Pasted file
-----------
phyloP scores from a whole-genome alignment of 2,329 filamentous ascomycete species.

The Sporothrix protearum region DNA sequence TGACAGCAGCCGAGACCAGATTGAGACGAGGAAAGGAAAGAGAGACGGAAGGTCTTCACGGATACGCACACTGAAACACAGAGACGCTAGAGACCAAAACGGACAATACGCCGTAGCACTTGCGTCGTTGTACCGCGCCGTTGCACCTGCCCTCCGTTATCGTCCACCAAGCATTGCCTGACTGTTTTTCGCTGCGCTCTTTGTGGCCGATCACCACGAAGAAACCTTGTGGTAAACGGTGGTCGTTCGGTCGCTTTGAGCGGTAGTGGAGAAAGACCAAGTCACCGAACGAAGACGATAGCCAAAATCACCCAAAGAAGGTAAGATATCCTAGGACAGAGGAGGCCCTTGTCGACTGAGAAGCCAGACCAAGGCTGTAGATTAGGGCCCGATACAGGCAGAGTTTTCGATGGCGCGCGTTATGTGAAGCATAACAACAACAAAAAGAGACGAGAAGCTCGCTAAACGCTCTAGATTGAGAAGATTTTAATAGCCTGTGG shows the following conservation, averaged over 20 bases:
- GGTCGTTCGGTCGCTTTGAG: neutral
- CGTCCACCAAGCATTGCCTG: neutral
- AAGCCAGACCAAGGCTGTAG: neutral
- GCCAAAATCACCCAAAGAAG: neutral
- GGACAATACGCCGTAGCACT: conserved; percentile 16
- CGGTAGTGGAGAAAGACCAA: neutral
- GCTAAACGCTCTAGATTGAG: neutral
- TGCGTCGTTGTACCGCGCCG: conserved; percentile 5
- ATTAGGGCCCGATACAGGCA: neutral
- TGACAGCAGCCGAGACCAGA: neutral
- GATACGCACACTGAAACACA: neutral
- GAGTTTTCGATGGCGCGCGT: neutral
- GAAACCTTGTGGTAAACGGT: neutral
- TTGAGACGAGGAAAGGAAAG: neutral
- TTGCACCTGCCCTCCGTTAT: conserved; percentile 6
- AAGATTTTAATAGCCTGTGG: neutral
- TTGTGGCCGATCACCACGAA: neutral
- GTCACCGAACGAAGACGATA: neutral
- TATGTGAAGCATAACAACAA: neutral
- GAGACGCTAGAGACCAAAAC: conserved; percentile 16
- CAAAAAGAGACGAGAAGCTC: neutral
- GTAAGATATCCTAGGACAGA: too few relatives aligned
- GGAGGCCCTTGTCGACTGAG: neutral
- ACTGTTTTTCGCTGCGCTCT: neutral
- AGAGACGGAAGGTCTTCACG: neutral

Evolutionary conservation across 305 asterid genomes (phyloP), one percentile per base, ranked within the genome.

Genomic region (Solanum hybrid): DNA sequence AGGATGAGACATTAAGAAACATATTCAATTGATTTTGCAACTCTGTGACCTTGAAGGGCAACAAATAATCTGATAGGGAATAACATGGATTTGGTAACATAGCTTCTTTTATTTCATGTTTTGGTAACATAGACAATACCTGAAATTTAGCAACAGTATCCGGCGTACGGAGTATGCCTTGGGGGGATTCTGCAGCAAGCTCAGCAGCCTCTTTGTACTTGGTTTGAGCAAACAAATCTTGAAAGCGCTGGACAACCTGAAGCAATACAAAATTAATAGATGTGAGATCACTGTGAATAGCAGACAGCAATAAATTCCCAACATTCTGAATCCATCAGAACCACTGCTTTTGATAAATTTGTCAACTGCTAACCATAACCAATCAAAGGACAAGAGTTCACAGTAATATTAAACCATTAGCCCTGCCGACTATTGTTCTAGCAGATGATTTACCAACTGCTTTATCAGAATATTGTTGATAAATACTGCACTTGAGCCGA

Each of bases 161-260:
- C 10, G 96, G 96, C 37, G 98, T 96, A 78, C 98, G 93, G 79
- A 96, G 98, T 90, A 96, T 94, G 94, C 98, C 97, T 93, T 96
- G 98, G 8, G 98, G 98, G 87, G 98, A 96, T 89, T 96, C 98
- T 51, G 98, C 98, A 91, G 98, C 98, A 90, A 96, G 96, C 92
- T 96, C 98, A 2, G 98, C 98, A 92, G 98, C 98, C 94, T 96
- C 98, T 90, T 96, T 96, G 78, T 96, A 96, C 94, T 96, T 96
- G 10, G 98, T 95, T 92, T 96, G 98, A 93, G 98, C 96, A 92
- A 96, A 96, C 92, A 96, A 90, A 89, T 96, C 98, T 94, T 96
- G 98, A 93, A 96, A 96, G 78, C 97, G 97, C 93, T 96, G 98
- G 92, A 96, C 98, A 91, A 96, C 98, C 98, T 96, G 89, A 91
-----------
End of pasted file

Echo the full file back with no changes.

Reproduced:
phyloP scores from a whole-genome alignment of 2,329 filamentous ascomycete species.

The Sporothrix protearum region DNA sequence TGACAGCAGCCGAGACCAGATTGAGACGAGGAAAGGAAAGAGAGACGGAAGGTCTTCACGGATACGCACACTGAAACACAGAGACGCTAGAGACCAAAACGGACAATACGCCGTAGCACTTGCGTCGTTGTACCGCGCCGTTGCACCTGCCCTCCGTTATCGTCCACCAAGCATTGCCTGACTGTTTTTCGCTGCGCTCTTTGTGGCCGATCACCACGAAGAAACCTTGTGGTAAACGGTGGTCGTTCGGTCGCTTTGAGCGGTAGTGGAGAAAGACCAAGTCACCGAACGAAGACGATAGCCAAAATCACCCAAAGAAGGTAAGATATCCTAGGACAGAGGAGGCCCTTGTCGACTGAGAAGCCAGACCAAGGCTGTAGATTAGGGCCCGATACAGGCAGAGTTTTCGATGGCGCGCGTTATGTGAAGCATAACAACAACAAAAAGAGACGAGAAGCTCGCTAAACGCTCTAGATTGAGAAGATTTTAATAGCCTGTGG shows the following conservation, averaged over 20 bases:
- GGTCGTTCGGTCGCTTTGAG: neutral
- CGTCCACCAAGCATTGCCTG: neutral
- AAGCCAGACCAAGGCTGTAG: neutral
- GCCAAAATCACCCAAAGAAG: neutral
- GGACAATACGCCGTAGCACT: conserved; percentile 16
- CGGTAGTGGAGAAAGACCAA: neutral
- GCTAAACGCTCTAGATTGAG: neutral
- TGCGTCGTTGTACCGCGCCG: conserved; percentile 5
- ATTAGGGCCCGATACAGGCA: neutral
- TGACAGCAGCCGAGACCAGA: neutral
- GATACGCACACTGAAACACA: neutral
- GAGTTTTCGATGGCGCGCGT: neutral
- GAAACCTTGTGGTAAACGGT: neutral
- TTGAGACGAGGAAAGGAAAG: neutral
- TTGCACCTGCCCTCCGTTAT: conserved; percentile 6
- AAGATTTTAATAGCCTGTGG: neutral
- TTGTGGCCGATCACCACGAA: neutral
- GTCACCGAACGAAGACGATA: neutral
- TATGTGAAGCATAACAACAA: neutral
- GAGACGCTAGAGACCAAAAC: conserved; percentile 16
- CAAAAAGAGACGAGAAGCTC: neutral
- GTAAGATATCCTAGGACAGA: too few relatives aligned
- GGAGGCCCTTGTCGACTGAG: neutral
- ACTGTTTTTCGCTGCGCTCT: neutral
- AGAGACGGAAGGTCTTCACG: neutral

Evolutionary conservation across 305 asterid genomes (phyloP), one percentile per base, ranked within the genome.

Genomic region (Solanum hybrid): DNA sequence AGGATGAGACATTAAGAAACATATTCAATTGATTTTGCAACTCTGTGACCTTGAAGGGCAACAAATAATCTGATAGGGAATAACATGGATTTGGTAACATAGCTTCTTTTATTTCATGTTTTGGTAACATAGACAATACCTGAAATTTAGCAACAGTATCCGGCGTACGGAGTATGCCTTGGGGGGATTCTGCAGCAAGCTCAGCAGCCTCTTTGTACTTGGTTTGAGCAAACAAATCTTGAAAGCGCTGGACAACCTGAAGCAATACAAAATTAATAGATGTGAGATCACTGTGAATAGCAGACAGCAATAAATTCCCAACATTCTGAATCCATCAGAACCACTGCTTTTGATAAATTTGTCAACTGCTAACCATAACCAATCAAAGGACAAGAGTTCACAGTAATATTAAACCATTAGCCCTGCCGACTATTGTTCTAGCAGATGATTTACCAACTGCTTTATCAGAATATTGTTGATAAATACTGCACTTGAGCCGA

Each of bases 161-260:
- C 10, G 96, G 96, C 37, G 98, T 96, A 78, C 98, G 93, G 79
- A 96, G 98, T 90, A 96, T 94, G 94, C 98, C 97, T 93, T 96
- G 98, G 8, G 98, G 98, G 87, G 98, A 96, T 89, T 96, C 98
- T 51, G 98, C 98, A 91, G 98, C 98, A 90, A 96, G 96, C 92
- T 96, C 98, A 2, G 98, C 98, A 92, G 98, C 98, C 94, T 96
- C 98, T 90, T 96, T 96, G 78, T 96, A 96, C 94, T 96, T 96
- G 10, G 98, T 95, T 92, T 96, G 98, A 93, G 98, C 96, A 92
- A 96, A 96, C 92, A 96, A 90, A 89, T 96, C 98, T 94, T 96
- G 98, A 93, A 96, A 96, G 78, C 97, G 97, C 93, T 96, G 98
- G 92, A 96, C 98, A 91, A 96, C 98, C 98, T 96, G 89, A 91